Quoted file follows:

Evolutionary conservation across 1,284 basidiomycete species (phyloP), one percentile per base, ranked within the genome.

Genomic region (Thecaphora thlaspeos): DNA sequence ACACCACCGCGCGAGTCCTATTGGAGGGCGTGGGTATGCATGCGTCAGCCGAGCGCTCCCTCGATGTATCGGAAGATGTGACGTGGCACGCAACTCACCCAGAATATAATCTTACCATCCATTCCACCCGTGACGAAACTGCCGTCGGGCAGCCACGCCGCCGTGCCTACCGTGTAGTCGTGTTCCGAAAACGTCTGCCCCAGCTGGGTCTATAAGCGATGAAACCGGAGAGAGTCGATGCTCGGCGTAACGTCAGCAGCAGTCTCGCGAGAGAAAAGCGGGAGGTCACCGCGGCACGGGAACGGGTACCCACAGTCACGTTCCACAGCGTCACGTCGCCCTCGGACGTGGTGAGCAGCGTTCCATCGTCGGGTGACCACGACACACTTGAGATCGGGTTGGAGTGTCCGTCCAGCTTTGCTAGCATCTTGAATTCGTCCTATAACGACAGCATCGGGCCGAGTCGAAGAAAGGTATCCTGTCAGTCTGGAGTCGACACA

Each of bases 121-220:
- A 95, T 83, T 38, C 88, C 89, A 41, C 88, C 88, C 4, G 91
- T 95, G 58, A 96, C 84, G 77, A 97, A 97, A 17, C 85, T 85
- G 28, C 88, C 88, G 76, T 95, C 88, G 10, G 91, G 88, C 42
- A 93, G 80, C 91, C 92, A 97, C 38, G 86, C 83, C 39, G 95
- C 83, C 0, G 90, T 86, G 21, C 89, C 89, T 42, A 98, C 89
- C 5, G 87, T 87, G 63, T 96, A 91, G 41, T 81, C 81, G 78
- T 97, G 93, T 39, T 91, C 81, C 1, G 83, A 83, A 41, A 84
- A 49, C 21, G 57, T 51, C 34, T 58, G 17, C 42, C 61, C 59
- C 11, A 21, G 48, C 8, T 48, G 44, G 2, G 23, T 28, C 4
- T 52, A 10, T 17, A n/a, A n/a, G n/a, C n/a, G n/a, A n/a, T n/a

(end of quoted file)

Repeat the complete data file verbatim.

Evolutionary conservation across 1,284 basidiomycete species (phyloP), one percentile per base, ranked within the genome.

Genomic region (Thecaphora thlaspeos): DNA sequence ACACCACCGCGCGAGTCCTATTGGAGGGCGTGGGTATGCATGCGTCAGCCGAGCGCTCCCTCGATGTATCGGAAGATGTGACGTGGCACGCAACTCACCCAGAATATAATCTTACCATCCATTCCACCCGTGACGAAACTGCCGTCGGGCAGCCACGCCGCCGTGCCTACCGTGTAGTCGTGTTCCGAAAACGTCTGCCCCAGCTGGGTCTATAAGCGATGAAACCGGAGAGAGTCGATGCTCGGCGTAACGTCAGCAGCAGTCTCGCGAGAGAAAAGCGGGAGGTCACCGCGGCACGGGAACGGGTACCCACAGTCACGTTCCACAGCGTCACGTCGCCCTCGGACGTGGTGAGCAGCGTTCCATCGTCGGGTGACCACGACACACTTGAGATCGGGTTGGAGTGTCCGTCCAGCTTTGCTAGCATCTTGAATTCGTCCTATAACGACAGCATCGGGCCGAGTCGAAGAAAGGTATCCTGTCAGTCTGGAGTCGACACA

Each of bases 121-220:
- A 95, T 83, T 38, C 88, C 89, A 41, C 88, C 88, C 4, G 91
- T 95, G 58, A 96, C 84, G 77, A 97, A 97, A 17, C 85, T 85
- G 28, C 88, C 88, G 76, T 95, C 88, G 10, G 91, G 88, C 42
- A 93, G 80, C 91, C 92, A 97, C 38, G 86, C 83, C 39, G 95
- C 83, C 0, G 90, T 86, G 21, C 89, C 89, T 42, A 98, C 89
- C 5, G 87, T 87, G 63, T 96, A 91, G 41, T 81, C 81, G 78
- T 97, G 93, T 39, T 91, C 81, C 1, G 83, A 83, A 41, A 84
- A 49, C 21, G 57, T 51, C 34, T 58, G 17, C 42, C 61, C 59
- C 11, A 21, G 48, C 8, T 48, G 44, G 2, G 23, T 28, C 4
- T 52, A 10, T 17, A n/a, A n/a, G n/a, C n/a, G n/a, A n/a, T n/a